So what do in-person lessons look like?

With all the hub-bubloo about virtual lessons, people may wonder, “What do in-person lessons look like?” Surely they look like a little old grandmother, down the street, that gives out cookies at every lesson. Maybe they look like the mean music teacher that whacks your hand with a ruler when you drop out of proper hand position.

You will practice the scales or suffer the evil eye!


In-person, one-on-one private lessons are student-centered. They are entirely catered to the person on the bench. Always wanted to play Mozart? Let’s talk! Interested in playing keyboard in a band? We do that too. My job is to take your music goals and organize a plan to get you there.


Life is too short to play bad music! Students are given appropriate choices that align with their musical goals. Technique and theory are in support of those goals, and not some arbitrary thing that we just do. Variety also includes introducing students to new styles. Your great, new musical love-of-your-life may be some piece or style that you never knew existed.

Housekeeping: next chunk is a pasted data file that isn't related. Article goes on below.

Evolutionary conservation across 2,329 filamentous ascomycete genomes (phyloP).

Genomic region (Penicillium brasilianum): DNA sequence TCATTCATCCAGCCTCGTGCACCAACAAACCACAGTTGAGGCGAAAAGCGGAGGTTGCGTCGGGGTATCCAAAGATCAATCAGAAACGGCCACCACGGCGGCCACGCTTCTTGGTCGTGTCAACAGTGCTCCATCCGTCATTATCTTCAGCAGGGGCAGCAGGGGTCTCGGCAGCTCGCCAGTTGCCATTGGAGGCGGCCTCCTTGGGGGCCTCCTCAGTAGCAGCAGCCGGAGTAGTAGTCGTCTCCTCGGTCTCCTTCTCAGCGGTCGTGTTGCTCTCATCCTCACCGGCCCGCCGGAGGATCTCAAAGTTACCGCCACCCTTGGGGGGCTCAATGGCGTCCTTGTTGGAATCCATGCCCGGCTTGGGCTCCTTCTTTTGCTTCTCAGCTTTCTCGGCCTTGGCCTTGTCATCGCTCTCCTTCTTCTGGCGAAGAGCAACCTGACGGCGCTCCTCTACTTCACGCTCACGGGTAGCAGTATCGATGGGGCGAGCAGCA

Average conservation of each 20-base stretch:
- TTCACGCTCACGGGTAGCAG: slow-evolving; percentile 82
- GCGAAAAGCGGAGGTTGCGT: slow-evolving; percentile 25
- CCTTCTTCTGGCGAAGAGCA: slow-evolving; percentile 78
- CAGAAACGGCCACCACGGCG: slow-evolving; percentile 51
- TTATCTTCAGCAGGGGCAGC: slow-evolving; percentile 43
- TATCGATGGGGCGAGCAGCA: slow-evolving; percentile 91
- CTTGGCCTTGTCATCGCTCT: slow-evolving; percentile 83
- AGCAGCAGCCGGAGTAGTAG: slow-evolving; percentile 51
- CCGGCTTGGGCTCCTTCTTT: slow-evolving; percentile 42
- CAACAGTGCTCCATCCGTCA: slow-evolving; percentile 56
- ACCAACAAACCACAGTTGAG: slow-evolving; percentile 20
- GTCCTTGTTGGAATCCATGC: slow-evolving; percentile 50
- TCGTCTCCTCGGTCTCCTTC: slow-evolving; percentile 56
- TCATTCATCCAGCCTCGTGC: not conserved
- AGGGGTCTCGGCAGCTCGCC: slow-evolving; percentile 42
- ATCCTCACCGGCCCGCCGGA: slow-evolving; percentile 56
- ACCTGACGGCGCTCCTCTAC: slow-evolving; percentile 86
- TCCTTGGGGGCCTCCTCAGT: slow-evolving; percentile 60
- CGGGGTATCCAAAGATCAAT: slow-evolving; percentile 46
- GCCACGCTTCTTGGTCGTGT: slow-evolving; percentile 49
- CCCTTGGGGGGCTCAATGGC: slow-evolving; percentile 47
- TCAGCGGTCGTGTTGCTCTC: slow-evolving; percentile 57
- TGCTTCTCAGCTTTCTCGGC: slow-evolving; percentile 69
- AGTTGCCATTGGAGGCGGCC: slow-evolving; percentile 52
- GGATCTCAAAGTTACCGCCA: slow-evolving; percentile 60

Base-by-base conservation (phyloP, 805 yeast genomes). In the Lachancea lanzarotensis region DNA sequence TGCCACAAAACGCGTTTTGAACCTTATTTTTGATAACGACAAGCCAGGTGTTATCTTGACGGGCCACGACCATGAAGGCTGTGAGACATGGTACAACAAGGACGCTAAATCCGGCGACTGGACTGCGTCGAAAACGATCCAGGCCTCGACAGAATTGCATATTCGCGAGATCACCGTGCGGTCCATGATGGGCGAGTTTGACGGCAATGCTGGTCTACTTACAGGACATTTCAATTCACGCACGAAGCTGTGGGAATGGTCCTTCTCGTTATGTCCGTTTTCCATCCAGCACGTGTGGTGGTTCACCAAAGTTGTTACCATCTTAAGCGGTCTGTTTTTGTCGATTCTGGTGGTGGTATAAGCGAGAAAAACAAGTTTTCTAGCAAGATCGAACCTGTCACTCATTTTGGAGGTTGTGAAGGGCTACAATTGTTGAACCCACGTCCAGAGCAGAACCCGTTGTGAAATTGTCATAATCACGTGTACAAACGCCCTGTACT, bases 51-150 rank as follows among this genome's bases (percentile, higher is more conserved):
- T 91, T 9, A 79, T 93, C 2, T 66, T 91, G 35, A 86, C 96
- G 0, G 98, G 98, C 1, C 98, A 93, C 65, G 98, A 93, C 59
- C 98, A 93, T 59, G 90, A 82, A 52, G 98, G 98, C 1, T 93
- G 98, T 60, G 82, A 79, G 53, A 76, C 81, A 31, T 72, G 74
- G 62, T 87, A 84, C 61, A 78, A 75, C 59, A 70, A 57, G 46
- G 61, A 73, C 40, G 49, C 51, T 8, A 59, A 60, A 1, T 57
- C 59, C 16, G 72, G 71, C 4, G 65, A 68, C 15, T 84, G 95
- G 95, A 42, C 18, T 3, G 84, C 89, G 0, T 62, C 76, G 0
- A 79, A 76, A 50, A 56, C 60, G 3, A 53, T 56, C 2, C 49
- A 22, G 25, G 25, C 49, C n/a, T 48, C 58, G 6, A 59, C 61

Let’s face it. Some of my job is to be your accountabilibuddy. Just like a trainer or a coach, I need to know when to push you and when to praise you. That’s the beauty of a private lesson. The pacing, the structure, the goals, and the rewards are all driven by the student.

  • So what about competitions? You do that? Sure! If we decide that will meet your goals, we will absolutely look at festivals and competitions.
  • What about recitals? You do that? Sure! If we decide that will meet your goals, we will absolutely play recitals and non-traditional performances.
  • What about fun stuff? Can we play fun stuff? Sure! If we decide that will meet your goals, we will absolutely look at fun stuff. PS Beethoven is fun!
  • What about note reading? Do we learn how to read notes? Sure! I believe in reading music. I read music. My students read music. I will always teach music-reading. However, I also believe in improvisation, non-traditional music notation, and “playing by ear.” I believe a good lesson can support both.
  • Don’t you just buy the method and work through it? Nope. Hard no. Full stop. Methods are tools to meet goals. Methods are not lessons.

Interested in trying in-person lessons? Contact Julia here.

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